clock menu more-arrow no yes mobile

Filed under:

What Happened to All the Southeastern QBs?

Let's wrap up the series by looking at what fates befell the blue chip QBs of the southeast.

Nelson Chenault-USA TODAY Sports

Today I'm wrapping up the series on the SEC's uncertain 2016 quarterbacking position. So far, I've broken down how the SEC gets its quarterbacks, the 2012-13 classes of southeastern blue chip quarterbacks, and the 2014-15 classes of southeastern blue chip quarterbacks.

Today, I'm going to focus on the question of why the SEC doesn't have more proven quarterbacks for this fall. I've briefly gotten into this past installments, but it's the main focus for today.

Because the 2015 class only had one year, I'm only looking at 2012-14 blue chip quarterbacks now. "Blue chip" means at least a 4-star rating in the 247 Sports Composite. Specifically, I'm looking at the 40 of them who came from high schools inside the SEC's footprint or who signed with SEC schools if they didn't. I did my best to classify the quarterbacks into clear categories, even if there were some that could have fallen into two or three of them. And, 22 of these quarterbacks signed with SEC schools while 18 of them went elsewhere.

Three of the 40 became stars on the field: FSU's Jameis Winston, Clemson's Deshaun Watson, and Ohio State's J.T. Barrett. Unfortunately, none of those stars went to SEC schools.

Six of the 40 became starters for at least six games and who haven't (yet, officially) lost their jobs at any point. Three of them are from in the SEC: Joshua Dobbs at Tennessee, Brandon Harris at LSU, and Sean White at Auburn. Three of them went to other leagues: Tommy Armstrong at Nebraska, Mason Rudolph at Oklahoma State, and Jerrod Heard at Texas. The hit rate on regular starters for the SEC is 13.6% of those who signed, while it's 16.7% for the non-SEC group.

Two of the 40 became starters but later got benched—and are still at the schools where they got benched. Both of them are at SEC schools: Anthony Jennings at LSU and Jeremy Johnson at Auburn.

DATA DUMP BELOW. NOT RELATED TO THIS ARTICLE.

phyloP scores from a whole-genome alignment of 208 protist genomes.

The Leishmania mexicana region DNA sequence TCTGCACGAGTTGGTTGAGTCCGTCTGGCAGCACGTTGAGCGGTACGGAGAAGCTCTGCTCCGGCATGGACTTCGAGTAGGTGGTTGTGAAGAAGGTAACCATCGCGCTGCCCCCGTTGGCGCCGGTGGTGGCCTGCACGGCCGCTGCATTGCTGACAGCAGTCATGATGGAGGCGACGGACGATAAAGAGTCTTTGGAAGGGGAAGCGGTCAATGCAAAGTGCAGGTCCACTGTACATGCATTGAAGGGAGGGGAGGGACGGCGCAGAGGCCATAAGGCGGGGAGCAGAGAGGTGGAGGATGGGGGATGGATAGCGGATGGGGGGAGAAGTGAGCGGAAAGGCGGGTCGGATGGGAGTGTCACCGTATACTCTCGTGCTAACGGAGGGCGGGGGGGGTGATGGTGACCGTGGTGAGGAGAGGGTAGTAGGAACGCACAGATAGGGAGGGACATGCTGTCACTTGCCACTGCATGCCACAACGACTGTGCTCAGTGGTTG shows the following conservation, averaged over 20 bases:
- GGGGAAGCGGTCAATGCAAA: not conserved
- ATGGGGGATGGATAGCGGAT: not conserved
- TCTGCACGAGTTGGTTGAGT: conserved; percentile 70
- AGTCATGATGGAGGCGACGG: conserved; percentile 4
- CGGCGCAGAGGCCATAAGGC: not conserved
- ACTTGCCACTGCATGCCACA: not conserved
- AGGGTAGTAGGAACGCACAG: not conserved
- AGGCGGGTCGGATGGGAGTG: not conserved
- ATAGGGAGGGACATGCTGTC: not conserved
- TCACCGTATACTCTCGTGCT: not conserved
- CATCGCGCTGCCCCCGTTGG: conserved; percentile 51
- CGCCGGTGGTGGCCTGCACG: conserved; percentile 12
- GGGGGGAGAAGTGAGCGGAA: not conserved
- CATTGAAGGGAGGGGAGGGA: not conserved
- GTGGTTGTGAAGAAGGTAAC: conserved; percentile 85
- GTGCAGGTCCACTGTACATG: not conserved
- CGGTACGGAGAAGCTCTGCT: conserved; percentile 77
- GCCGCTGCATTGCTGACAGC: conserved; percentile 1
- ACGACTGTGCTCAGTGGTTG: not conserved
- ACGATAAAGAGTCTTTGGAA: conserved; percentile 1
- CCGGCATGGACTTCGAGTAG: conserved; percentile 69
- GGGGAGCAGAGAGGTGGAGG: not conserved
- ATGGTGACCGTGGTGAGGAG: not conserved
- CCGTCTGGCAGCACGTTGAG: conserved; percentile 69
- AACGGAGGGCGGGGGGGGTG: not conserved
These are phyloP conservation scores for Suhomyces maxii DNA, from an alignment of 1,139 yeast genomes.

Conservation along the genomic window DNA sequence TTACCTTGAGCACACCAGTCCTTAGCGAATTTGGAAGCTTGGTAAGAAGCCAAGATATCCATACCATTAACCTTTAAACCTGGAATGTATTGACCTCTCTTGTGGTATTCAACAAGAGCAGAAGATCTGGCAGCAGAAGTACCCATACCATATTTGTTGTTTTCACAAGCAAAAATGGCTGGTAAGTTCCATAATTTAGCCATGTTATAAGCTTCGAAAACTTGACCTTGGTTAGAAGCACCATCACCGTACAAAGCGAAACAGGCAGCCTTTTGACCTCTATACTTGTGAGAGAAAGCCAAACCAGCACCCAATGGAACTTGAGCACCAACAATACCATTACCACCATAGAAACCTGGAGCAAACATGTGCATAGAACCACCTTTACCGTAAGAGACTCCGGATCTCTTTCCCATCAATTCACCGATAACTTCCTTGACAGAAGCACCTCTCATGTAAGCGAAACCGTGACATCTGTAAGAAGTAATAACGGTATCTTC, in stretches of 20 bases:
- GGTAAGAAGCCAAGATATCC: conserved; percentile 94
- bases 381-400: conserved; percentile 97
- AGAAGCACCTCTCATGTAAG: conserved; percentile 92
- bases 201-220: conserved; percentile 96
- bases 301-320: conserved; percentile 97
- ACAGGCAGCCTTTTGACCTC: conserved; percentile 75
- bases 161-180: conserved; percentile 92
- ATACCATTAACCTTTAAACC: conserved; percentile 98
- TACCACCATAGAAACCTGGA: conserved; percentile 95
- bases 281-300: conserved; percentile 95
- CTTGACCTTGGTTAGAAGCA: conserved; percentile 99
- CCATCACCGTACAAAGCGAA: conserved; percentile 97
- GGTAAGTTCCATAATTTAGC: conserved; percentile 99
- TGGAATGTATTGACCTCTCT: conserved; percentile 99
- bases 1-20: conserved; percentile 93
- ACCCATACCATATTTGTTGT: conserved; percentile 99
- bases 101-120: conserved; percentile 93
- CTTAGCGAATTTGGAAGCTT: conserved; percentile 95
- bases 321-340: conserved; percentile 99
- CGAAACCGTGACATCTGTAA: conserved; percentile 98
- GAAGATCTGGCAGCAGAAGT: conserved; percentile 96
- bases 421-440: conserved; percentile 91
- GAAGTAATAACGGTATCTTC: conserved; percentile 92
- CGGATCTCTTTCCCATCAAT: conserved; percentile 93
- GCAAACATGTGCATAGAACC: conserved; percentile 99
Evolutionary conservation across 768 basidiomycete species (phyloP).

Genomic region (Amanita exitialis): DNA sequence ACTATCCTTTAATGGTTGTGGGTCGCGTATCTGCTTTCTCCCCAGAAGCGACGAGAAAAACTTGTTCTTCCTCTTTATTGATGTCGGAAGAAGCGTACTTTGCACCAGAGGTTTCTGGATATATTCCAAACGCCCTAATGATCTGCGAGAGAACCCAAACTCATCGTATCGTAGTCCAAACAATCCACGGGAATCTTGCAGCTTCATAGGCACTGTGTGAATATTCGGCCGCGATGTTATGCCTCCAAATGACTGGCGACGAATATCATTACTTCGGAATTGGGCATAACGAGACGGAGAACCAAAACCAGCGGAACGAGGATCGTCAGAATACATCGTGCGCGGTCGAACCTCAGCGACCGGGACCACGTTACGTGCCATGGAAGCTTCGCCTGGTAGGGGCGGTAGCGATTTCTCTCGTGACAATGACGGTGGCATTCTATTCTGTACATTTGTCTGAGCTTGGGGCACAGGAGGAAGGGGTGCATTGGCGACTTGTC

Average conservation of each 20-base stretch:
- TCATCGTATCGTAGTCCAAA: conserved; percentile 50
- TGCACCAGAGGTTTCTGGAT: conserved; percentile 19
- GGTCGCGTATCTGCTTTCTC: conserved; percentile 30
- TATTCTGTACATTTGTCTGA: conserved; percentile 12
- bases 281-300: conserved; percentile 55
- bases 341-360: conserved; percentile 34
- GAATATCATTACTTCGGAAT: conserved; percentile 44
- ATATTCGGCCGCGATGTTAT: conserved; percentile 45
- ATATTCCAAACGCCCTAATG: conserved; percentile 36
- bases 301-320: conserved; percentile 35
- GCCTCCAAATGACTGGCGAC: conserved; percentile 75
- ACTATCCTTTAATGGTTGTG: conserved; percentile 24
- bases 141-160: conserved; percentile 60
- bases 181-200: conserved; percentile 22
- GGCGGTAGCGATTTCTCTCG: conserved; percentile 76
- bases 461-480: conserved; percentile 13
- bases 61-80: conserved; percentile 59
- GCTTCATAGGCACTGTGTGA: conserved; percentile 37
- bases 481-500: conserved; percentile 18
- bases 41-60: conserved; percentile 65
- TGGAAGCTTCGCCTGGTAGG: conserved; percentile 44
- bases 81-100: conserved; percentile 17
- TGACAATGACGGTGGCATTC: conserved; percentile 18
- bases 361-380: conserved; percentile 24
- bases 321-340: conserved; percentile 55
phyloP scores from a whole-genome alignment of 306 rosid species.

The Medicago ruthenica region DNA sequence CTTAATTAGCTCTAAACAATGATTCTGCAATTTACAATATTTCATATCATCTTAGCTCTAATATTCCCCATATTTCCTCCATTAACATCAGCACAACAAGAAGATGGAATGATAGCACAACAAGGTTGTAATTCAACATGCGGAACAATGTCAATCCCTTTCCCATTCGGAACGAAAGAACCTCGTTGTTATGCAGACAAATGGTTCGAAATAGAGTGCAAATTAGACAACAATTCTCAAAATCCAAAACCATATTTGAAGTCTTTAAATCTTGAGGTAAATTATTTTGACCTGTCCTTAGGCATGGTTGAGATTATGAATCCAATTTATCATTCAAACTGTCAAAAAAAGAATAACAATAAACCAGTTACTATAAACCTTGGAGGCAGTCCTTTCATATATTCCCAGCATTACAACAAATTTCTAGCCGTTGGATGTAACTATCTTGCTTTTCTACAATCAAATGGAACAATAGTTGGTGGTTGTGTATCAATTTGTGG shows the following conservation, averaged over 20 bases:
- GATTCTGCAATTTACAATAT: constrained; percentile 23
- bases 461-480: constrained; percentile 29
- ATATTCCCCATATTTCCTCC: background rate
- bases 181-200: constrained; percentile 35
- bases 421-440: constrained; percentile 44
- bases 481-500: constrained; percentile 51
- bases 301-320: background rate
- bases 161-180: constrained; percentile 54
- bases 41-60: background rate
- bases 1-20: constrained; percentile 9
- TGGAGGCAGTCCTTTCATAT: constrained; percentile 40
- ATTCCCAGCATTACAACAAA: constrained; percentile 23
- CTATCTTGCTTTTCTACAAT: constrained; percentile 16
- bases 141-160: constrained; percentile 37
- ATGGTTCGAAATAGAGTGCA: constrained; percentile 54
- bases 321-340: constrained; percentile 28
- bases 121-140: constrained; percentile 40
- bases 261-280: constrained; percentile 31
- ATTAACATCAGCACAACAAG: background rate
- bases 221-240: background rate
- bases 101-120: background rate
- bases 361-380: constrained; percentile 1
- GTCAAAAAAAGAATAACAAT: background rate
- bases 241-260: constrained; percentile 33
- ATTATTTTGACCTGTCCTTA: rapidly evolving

A whopping 15 quarterbacks transferred to other schools before exhausting their eligibility. Eight left the SEC: Texas A&M's Kyle Allen, A&M's Matt Davis, Florida's Will Grier, A&M's Kenny Hill, Georgia's Jacob Park, Auburn's Zeke Pike, LSU's Hayden Rettig, and Kentucky's Patrick Towles. Yikes, Aggies. The other seven left non-SEC schools: West Virginia's Ford Childress, Wisconsin's D.J. Gillins, Oklahoma's Trevor Knight, Virginia's Greyson Lambert, Penn State's Michael O'Connor, Pitt's Chad Voytik, and UCLA's Asiantii Woulard. The transfer rate was 36.4% for SEC schools and 38.9% for non-SEC.

Seven of the quarterbacks have so far been primarily backups. They may have started a game or two—or may be an announced starter for 2016—but they're not proven. Just two of these so-far backups are from non-SEC schools: Kyle Bolin at Louisville and Cody Thomas at Oklahoma. That means five of them are at SEC schools: Arkansas's Austin Allen, Kentucky's Drew Barker, Alabama's Cooper Bateman, Alabama's David Cornwell, and Georgia's Brice Ramsey. These so-far backups are 11.1% of the non-SEC signings but 22.7% of the SEC signings.

Two of these quarterbacks moved to a new position at the schools they signed with: Texas's Jalen Overstreet and Baylor's Chris Johnson.

Three of these quarterbacks went to Major League Baseball: Athony Alford (committed to Southern Miss), Cord Sandberg (Mississippi State), and Kohl Stewart (Texas A&M).